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The Lookaround: Looking at the NFC West now that the division is decided

Los Angeles Rams v Seattle Seahawks Photo by Otto Greule Jr/Getty Images

On Thursday Night, the Seattle Seahawks clinched the NFC West division, eliminating the Arizona Cardinals from postseason contention, days or weeks after the same fate arrived at the feet of the LA Rams and San Francisco 49ers. The Seahawks were the first team in the NFL this season to win their division, and while I would like to say that’s because of how good they are, it has just as much to do with how bad the other three teams turned out to be.

What a strange last two years it has been.

In 2012, the 49ers won the division and fell just shy of winning the Super Bowl, while Seattle nearly made the NFC Championship.

In 2013, the Seahawks won the division and the Super Bowl, while San Francisco made the NFC Championship and Arizona finished 10-6.

In 2014, Seattle returned to the Super Bowl, while the Cardinals went 11-5 and made the playoffs.

In 2015, Arizona won the division and made the NFC Championship, while the Seahawks went 10-6 and went to the second round of the playoffs. All the while, the Rams remained average, but accumulated talent, were rarely terrible, and gave hell to their NFC West opponents on a regular basis.

And now there’s ... whatever this is. This right here though, this is The Lookaround:

The San Francisco 49ers are 1-12 and nearly locked into the number two overall pick in the draft next year. There’s little hope at this point for them to catch the 0-13 Cleveland Browns for the top selection, but it’s not a completely lost cause; while it’s unlikely that the Browns will win a game, it would also be surprising if San Francisco won any of their remaining games against the Falcons, Rams, and Seahawks. Their best shot is against LA in Week 16, but that game is on the road and the 49ers appear to have quit.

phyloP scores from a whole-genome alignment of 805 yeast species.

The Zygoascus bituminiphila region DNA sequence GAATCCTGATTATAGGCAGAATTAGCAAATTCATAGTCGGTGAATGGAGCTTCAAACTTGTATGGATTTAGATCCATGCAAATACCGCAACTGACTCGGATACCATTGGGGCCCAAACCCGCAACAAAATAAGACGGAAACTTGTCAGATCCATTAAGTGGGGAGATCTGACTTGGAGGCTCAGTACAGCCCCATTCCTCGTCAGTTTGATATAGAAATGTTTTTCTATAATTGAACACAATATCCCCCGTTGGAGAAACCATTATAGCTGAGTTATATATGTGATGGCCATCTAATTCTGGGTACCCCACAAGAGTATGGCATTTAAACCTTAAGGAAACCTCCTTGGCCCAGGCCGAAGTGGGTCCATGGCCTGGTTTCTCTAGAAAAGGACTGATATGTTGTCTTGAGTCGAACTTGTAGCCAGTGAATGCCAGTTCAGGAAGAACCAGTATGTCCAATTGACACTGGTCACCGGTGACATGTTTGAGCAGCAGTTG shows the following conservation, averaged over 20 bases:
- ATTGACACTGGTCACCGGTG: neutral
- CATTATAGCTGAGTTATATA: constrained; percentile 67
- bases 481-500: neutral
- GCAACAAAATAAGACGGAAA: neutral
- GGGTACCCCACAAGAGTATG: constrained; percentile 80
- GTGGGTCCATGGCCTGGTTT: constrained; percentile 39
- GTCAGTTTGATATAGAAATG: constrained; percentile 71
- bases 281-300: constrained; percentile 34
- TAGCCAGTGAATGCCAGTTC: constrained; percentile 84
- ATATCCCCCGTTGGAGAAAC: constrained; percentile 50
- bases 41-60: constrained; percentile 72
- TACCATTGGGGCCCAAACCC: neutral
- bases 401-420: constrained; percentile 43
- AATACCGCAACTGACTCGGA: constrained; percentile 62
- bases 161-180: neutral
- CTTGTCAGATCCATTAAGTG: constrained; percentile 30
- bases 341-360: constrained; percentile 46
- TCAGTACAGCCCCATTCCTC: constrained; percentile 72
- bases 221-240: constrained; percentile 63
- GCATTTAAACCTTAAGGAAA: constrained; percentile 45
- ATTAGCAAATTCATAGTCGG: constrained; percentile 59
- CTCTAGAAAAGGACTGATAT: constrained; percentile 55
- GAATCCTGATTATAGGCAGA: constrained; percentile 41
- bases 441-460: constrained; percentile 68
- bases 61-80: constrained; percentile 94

Last week against the New York Jets they squandered a 14-0 lead, as well as being up 17-6 midway through the fourth quarter, only to end up losing in OT. So what’s next?

The good news for San Francisco is that they’ll have a very high pick in the draft next year, giving them an opportunity to begin to reload a pretty depleted roster after picking defensive end DeForest Buckner seventh overall in 2016. Someone like Myles Garrett, Jonathan Allen, Tim Williams, Jabrill Peppers, a quarterback of their choice (it’s difficult to say if any are worthy of being drafted this high), or someone else who I’m overlooking for no good reason or will emerge at a later date, could give the 49ers additional hope for the future. But there probably isn’t a single player in this world that would make them contenders in 2017.

San Francisco looks exceptionally awful at this point. They need help all over the field. They very well could be firing general manager Trent Baalke in the next few weeks and/or head coach Chip Kelly after only one season. They have no quarterback worth holding onto and a lot less defensive talent than they seemed to have as recently as 2014. This is Seattle’s Week 17 opponent, and it seems like by then, they’ll try to reserve any important players for next season should any concerns or bumps arise between now and then.